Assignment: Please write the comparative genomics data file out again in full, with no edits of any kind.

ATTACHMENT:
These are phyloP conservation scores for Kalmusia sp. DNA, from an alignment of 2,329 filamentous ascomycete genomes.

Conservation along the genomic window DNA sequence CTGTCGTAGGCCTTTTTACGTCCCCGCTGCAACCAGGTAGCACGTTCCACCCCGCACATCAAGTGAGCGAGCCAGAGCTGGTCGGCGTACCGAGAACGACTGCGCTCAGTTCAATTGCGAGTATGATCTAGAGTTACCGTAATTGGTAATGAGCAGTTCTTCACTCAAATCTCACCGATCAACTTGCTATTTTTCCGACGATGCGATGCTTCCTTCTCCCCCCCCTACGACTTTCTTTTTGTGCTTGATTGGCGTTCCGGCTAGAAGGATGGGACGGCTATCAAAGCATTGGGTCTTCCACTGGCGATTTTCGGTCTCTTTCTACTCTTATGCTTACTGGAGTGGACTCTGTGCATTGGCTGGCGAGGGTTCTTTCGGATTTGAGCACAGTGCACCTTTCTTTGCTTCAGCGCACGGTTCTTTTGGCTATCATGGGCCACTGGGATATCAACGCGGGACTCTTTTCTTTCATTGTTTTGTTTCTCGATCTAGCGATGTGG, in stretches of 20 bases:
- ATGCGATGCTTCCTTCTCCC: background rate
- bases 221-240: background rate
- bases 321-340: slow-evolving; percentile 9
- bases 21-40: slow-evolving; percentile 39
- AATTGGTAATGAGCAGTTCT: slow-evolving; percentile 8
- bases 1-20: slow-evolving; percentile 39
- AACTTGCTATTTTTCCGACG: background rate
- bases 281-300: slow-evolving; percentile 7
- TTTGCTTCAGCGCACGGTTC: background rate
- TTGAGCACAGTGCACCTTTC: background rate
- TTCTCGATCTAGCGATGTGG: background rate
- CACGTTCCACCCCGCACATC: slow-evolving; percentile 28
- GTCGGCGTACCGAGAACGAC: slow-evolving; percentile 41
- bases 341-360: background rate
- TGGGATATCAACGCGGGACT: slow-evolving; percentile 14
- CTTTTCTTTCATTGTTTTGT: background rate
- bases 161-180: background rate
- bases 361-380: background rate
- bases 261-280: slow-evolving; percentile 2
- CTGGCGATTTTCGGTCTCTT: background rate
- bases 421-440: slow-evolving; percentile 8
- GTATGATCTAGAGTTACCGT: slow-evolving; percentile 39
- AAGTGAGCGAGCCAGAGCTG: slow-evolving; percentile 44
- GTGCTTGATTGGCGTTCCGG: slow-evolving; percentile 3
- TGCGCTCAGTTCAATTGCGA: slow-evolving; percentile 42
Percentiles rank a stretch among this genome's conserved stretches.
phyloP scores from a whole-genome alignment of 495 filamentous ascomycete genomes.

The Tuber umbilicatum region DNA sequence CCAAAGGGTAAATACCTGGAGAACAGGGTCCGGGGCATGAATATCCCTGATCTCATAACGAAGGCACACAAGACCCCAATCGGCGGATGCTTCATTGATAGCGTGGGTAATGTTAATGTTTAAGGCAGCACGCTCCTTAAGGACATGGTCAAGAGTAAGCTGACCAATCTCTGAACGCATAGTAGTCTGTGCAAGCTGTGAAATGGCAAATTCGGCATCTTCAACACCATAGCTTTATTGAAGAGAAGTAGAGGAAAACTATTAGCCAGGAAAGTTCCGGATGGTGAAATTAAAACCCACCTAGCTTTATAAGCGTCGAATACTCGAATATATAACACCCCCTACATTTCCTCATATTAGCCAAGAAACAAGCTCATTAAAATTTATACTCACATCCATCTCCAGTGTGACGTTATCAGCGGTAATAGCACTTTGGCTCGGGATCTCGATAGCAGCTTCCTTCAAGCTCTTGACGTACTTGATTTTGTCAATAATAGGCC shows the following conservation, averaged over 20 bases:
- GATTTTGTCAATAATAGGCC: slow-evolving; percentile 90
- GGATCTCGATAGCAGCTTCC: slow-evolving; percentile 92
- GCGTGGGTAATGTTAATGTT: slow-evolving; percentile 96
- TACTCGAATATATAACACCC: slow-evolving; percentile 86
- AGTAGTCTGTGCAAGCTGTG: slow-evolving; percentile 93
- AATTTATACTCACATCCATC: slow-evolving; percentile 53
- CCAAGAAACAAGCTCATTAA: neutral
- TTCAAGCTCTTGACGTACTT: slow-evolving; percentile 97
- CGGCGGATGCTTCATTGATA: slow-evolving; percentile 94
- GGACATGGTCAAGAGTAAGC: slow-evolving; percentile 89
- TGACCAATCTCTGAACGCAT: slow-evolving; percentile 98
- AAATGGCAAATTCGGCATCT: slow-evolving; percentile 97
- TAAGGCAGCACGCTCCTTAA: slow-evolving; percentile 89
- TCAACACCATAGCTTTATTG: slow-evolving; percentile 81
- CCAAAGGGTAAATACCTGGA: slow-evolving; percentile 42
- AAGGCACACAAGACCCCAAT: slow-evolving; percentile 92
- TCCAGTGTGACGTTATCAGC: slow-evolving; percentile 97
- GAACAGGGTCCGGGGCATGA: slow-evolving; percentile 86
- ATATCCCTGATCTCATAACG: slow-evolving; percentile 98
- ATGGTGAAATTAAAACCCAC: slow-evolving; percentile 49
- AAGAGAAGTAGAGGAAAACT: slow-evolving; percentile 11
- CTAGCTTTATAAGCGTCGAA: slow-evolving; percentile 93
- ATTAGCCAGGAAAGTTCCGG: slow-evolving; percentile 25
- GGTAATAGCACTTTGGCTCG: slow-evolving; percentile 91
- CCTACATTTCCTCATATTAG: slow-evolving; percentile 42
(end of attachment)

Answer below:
These are phyloP conservation scores for Kalmusia sp. DNA, from an alignment of 2,329 filamentous ascomycete genomes.

Conservation along the genomic window DNA sequence CTGTCGTAGGCCTTTTTACGTCCCCGCTGCAACCAGGTAGCACGTTCCACCCCGCACATCAAGTGAGCGAGCCAGAGCTGGTCGGCGTACCGAGAACGACTGCGCTCAGTTCAATTGCGAGTATGATCTAGAGTTACCGTAATTGGTAATGAGCAGTTCTTCACTCAAATCTCACCGATCAACTTGCTATTTTTCCGACGATGCGATGCTTCCTTCTCCCCCCCCTACGACTTTCTTTTTGTGCTTGATTGGCGTTCCGGCTAGAAGGATGGGACGGCTATCAAAGCATTGGGTCTTCCACTGGCGATTTTCGGTCTCTTTCTACTCTTATGCTTACTGGAGTGGACTCTGTGCATTGGCTGGCGAGGGTTCTTTCGGATTTGAGCACAGTGCACCTTTCTTTGCTTCAGCGCACGGTTCTTTTGGCTATCATGGGCCACTGGGATATCAACGCGGGACTCTTTTCTTTCATTGTTTTGTTTCTCGATCTAGCGATGTGG, in stretches of 20 bases:
- ATGCGATGCTTCCTTCTCCC: background rate
- bases 221-240: background rate
- bases 321-340: slow-evolving; percentile 9
- bases 21-40: slow-evolving; percentile 39
- AATTGGTAATGAGCAGTTCT: slow-evolving; percentile 8
- bases 1-20: slow-evolving; percentile 39
- AACTTGCTATTTTTCCGACG: background rate
- bases 281-300: slow-evolving; percentile 7
- TTTGCTTCAGCGCACGGTTC: background rate
- TTGAGCACAGTGCACCTTTC: background rate
- TTCTCGATCTAGCGATGTGG: background rate
- CACGTTCCACCCCGCACATC: slow-evolving; percentile 28
- GTCGGCGTACCGAGAACGAC: slow-evolving; percentile 41
- bases 341-360: background rate
- TGGGATATCAACGCGGGACT: slow-evolving; percentile 14
- CTTTTCTTTCATTGTTTTGT: background rate
- bases 161-180: background rate
- bases 361-380: background rate
- bases 261-280: slow-evolving; percentile 2
- CTGGCGATTTTCGGTCTCTT: background rate
- bases 421-440: slow-evolving; percentile 8
- GTATGATCTAGAGTTACCGT: slow-evolving; percentile 39
- AAGTGAGCGAGCCAGAGCTG: slow-evolving; percentile 44
- GTGCTTGATTGGCGTTCCGG: slow-evolving; percentile 3
- TGCGCTCAGTTCAATTGCGA: slow-evolving; percentile 42
Percentiles rank a stretch among this genome's conserved stretches.
phyloP scores from a whole-genome alignment of 495 filamentous ascomycete genomes.

The Tuber umbilicatum region DNA sequence CCAAAGGGTAAATACCTGGAGAACAGGGTCCGGGGCATGAATATCCCTGATCTCATAACGAAGGCACACAAGACCCCAATCGGCGGATGCTTCATTGATAGCGTGGGTAATGTTAATGTTTAAGGCAGCACGCTCCTTAAGGACATGGTCAAGAGTAAGCTGACCAATCTCTGAACGCATAGTAGTCTGTGCAAGCTGTGAAATGGCAAATTCGGCATCTTCAACACCATAGCTTTATTGAAGAGAAGTAGAGGAAAACTATTAGCCAGGAAAGTTCCGGATGGTGAAATTAAAACCCACCTAGCTTTATAAGCGTCGAATACTCGAATATATAACACCCCCTACATTTCCTCATATTAGCCAAGAAACAAGCTCATTAAAATTTATACTCACATCCATCTCCAGTGTGACGTTATCAGCGGTAATAGCACTTTGGCTCGGGATCTCGATAGCAGCTTCCTTCAAGCTCTTGACGTACTTGATTTTGTCAATAATAGGCC shows the following conservation, averaged over 20 bases:
- GATTTTGTCAATAATAGGCC: slow-evolving; percentile 90
- GGATCTCGATAGCAGCTTCC: slow-evolving; percentile 92
- GCGTGGGTAATGTTAATGTT: slow-evolving; percentile 96
- TACTCGAATATATAACACCC: slow-evolving; percentile 86
- AGTAGTCTGTGCAAGCTGTG: slow-evolving; percentile 93
- AATTTATACTCACATCCATC: slow-evolving; percentile 53
- CCAAGAAACAAGCTCATTAA: neutral
- TTCAAGCTCTTGACGTACTT: slow-evolving; percentile 97
- CGGCGGATGCTTCATTGATA: slow-evolving; percentile 94
- GGACATGGTCAAGAGTAAGC: slow-evolving; percentile 89
- TGACCAATCTCTGAACGCAT: slow-evolving; percentile 98
- AAATGGCAAATTCGGCATCT: slow-evolving; percentile 97
- TAAGGCAGCACGCTCCTTAA: slow-evolving; percentile 89
- TCAACACCATAGCTTTATTG: slow-evolving; percentile 81
- CCAAAGGGTAAATACCTGGA: slow-evolving; percentile 42
- AAGGCACACAAGACCCCAAT: slow-evolving; percentile 92
- TCCAGTGTGACGTTATCAGC: slow-evolving; percentile 97
- GAACAGGGTCCGGGGCATGA: slow-evolving; percentile 86
- ATATCCCTGATCTCATAACG: slow-evolving; percentile 98
- ATGGTGAAATTAAAACCCAC: slow-evolving; percentile 49
- AAGAGAAGTAGAGGAAAACT: slow-evolving; percentile 11
- CTAGCTTTATAAGCGTCGAA: slow-evolving; percentile 93
- ATTAGCCAGGAAAGTTCCGG: slow-evolving; percentile 25
- GGTAATAGCACTTTGGCTCG: slow-evolving; percentile 91
- CCTACATTTCCTCATATTAG: slow-evolving; percentile 42